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Question and Answer
> Battery Acid
Thursday, May 08, 2008
Battery acid is sulfuric acid that has been diluted with water to attain a 37% concentration level. This particular type of acid is used in
sealed lead acid batteries
, however, concentration levels differenciate with some brands. These batteries use a combination of lead plates and an electrolyte consisting of a diluted sulphuric acid to convert electrical energy into potential chemical energy and back again. Although this acid allows us to have portable power in the form of SLA batteries, the actual acid can be extremely dangerous. It's corrosive nature literally melts any bodily tissue it comes in contact with. When it comes in contact with soil it will actually contaminate it for an extended period of time depending on the concentration of the acid. This could potentially be harmful to humans, animals and the environment. Because of this, SLA batteries must be recycled. It is illegal to dispose of these batteries in the garbage. Here at Atbatt.com we offer a
battery recycling service
for your convenience as well as the general cleanliness of our planet.
Sulfuric acid, also known as "oil of vitriol", has a chemical formula of H2SO4 in H2O. The emergency overview label on this chemical reads: 'POISON! DANGER! CORROSIVE. LIQUID AND MIST CAUSE SEVERE BURNS TO ALL BODY TISSUE. MAY BE FATAL IF SWALLOWED OR CONTACTED WITH SKIN. HARMFUL IF INHALED. AFFECTS TEETH. WATER REACTIVE. CANCER HAZARD. STRONG INORGANIC ACID MISTS CONTAINING SULFURIC ACID CAN CAUSE CANCER. Risk of cancer depends on duration and level of exposure.'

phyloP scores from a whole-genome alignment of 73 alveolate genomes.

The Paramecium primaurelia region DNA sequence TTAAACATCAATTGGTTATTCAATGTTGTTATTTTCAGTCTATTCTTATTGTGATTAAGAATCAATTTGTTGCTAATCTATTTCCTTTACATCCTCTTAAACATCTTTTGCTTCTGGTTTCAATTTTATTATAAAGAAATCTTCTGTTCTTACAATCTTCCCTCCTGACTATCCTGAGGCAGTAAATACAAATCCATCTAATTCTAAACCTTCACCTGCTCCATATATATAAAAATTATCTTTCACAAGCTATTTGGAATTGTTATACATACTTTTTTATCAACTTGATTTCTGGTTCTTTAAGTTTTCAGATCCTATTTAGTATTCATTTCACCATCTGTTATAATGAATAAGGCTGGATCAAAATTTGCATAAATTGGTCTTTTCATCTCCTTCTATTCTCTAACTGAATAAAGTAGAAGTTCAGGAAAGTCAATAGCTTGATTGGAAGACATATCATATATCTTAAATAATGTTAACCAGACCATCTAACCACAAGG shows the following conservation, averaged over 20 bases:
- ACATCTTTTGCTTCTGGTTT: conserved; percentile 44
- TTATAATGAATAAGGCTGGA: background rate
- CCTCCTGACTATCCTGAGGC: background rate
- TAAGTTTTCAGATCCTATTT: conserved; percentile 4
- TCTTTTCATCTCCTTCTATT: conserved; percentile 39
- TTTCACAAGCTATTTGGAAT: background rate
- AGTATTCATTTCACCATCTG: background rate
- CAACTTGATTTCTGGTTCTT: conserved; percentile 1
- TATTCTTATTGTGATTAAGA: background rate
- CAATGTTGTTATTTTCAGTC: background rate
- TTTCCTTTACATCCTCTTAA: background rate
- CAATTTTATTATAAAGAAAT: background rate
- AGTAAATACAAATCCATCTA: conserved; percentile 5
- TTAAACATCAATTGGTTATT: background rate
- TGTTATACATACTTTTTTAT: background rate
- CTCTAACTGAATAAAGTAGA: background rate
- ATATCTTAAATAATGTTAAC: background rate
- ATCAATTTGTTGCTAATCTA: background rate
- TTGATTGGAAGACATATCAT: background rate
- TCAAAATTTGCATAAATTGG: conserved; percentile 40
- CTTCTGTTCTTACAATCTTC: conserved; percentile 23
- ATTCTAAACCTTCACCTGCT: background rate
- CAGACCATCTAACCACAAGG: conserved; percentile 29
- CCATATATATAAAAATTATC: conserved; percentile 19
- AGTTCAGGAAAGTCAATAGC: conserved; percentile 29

Safety Data Ratings
4 - Extreme (Poison)
0 - None
2 - Moderate
4 - Extreme (Corrosive)
Lab Protective Equip:
GOGGLES & SHIELD; LAB COAT & APRON; VENT HOOD; PROPER GLOVES
Storage Color Code:
Potential Health Effects
produces damaging effects on the mucous membranes and upper respiratory tract. Symptoms may include irritation of the nose and throat, and labored breathing. May cause lung edema, a medical emergency.
Corrosive. Swallowing can cause severe burns of the mouth, throat, and stomach, leading to death. Can cause sore throat, vomiting, diarrhea. Circulatory collapse with clammy skin, weak and rapid pulse, shallow respirations, and scanty urine may follow ingestion or skin contact. Circulatory shock is often the immediate cause of death.
Corrosive. Symptoms of redness, pain, and severe burn can occur. Circulatory collapse with clammy skin, weak and rapid pulse, shallow respirations, and scanty urine may follow skin contact or ingestion. Circulatory shock is often the immediate cause of death.
Corrosive. Contact can cause blurred vision, redness, pain and severe tissue burns. Can cause blindness.
Long-term exposure to mist or vapors may cause damage to teeth. Chronic exposure to mists containing sulfuric acid is a cancer hazard.
Concentrated material is a strong dehydrating agent. Reacts with organic materials and may cause ignition of finely divided materials on contact.